So, to avoid the inconvenience and cost of you having to re-write your Will, a clause can be incorporated into your Will which gives your Executors the power to dispose of your personal items in accordance with any wishes you have made known to them.  Then a separate letter can be prepared to enable you to note your current wishes.  Should you review your wishes in the future and wish to make changes, this can be done by simply updating the letter itself without making changes to the Will.


For more information about writing your Will, please contact Joanna Parkin or Rebecca Head on 01543 440 308. 

“Lost” Wills following Closure of Law Firm

It is not uncommon through the passage of time, that law firms re-locate or sadly close down.  This can result in other law firms inheriting their Will Banks and on occasions, this can sometimes result in the original Will Writer not knowing the current location of their Will.

The law firm who “inherits” the Will Bank will usually attempt to contact those they hold Wills for, but if those people have themselves re-located, it may mean they are unable to do so.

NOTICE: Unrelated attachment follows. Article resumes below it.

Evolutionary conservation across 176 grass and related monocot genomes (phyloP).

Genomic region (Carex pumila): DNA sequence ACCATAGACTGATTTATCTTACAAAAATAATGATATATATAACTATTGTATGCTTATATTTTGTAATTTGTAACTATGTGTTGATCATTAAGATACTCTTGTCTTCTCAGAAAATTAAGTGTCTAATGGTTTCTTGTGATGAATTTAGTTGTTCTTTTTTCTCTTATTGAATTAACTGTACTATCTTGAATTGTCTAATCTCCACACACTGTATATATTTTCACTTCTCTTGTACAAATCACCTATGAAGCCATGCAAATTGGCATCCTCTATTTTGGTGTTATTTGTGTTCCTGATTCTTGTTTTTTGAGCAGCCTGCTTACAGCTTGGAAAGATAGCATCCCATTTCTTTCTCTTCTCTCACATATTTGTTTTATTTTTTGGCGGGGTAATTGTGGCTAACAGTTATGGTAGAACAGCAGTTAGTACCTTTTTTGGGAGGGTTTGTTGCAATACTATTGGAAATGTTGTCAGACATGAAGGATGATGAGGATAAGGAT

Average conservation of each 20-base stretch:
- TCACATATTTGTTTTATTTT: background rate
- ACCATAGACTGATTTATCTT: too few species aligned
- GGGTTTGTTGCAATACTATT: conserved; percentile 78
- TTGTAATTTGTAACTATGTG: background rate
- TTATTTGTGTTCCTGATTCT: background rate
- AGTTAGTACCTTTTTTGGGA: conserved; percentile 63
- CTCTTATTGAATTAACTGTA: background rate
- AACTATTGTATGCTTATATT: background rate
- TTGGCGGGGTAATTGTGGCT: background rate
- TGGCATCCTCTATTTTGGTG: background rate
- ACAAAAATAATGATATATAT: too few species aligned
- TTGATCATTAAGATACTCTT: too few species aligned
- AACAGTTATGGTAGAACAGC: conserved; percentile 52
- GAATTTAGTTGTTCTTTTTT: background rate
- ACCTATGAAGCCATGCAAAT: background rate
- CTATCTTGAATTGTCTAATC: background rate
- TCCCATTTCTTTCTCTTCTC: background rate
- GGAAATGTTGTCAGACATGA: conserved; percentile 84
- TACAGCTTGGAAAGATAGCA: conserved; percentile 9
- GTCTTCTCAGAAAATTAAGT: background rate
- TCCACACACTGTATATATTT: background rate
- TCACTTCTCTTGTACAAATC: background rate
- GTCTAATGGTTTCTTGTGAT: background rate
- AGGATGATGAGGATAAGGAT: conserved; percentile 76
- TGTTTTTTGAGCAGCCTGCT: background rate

It is important for clients to know where their Wills have moved to, so they have the reassurance that their Wills can be located upon death or if they need to review their Will.  Certainty – the National Wills Register can help in these situations. 


Mr L comments: “My Wife and I wrote Wills at a St. Albans in 1980 in St. Alban’s when we lived in that area. Later, we relocated nearly 100 miles away.  When my Wife passed away, I needed to locate our Wills. When trying to locate our Wills, I discovered that the law firm had re-located. I contacted one of my local solicitors who were able to find another registered address and phone number of the original law firm – it then came to light that the firm had actually closed down”.


Mr L continues: “I was then put in touch with Certainty the National Will Register and conducted a Will Register Search.  Unfortunately, our Wills had not been registered on the National Will Register but the staff at Certainty suggested I conduct a REACH Search instead.  This enabled me to search in up to three geographically targeted areas for Wills that have not been registered and would help me see if another Solicitor now held our Wills”. 

“The Certainty Will Search located a Will at a local firm in St. Albans – less than a mile away from where the original firm had re-located! I was quickly contacted by the firm. They asked me to provide a death certificate and a form of ID. Following this they confirmed that they held both mine and my Wife’s Will. It is comforting to know that I now know the location of my own Will and have the option to register it with The National Will Register to avoid the same situation occurring again.”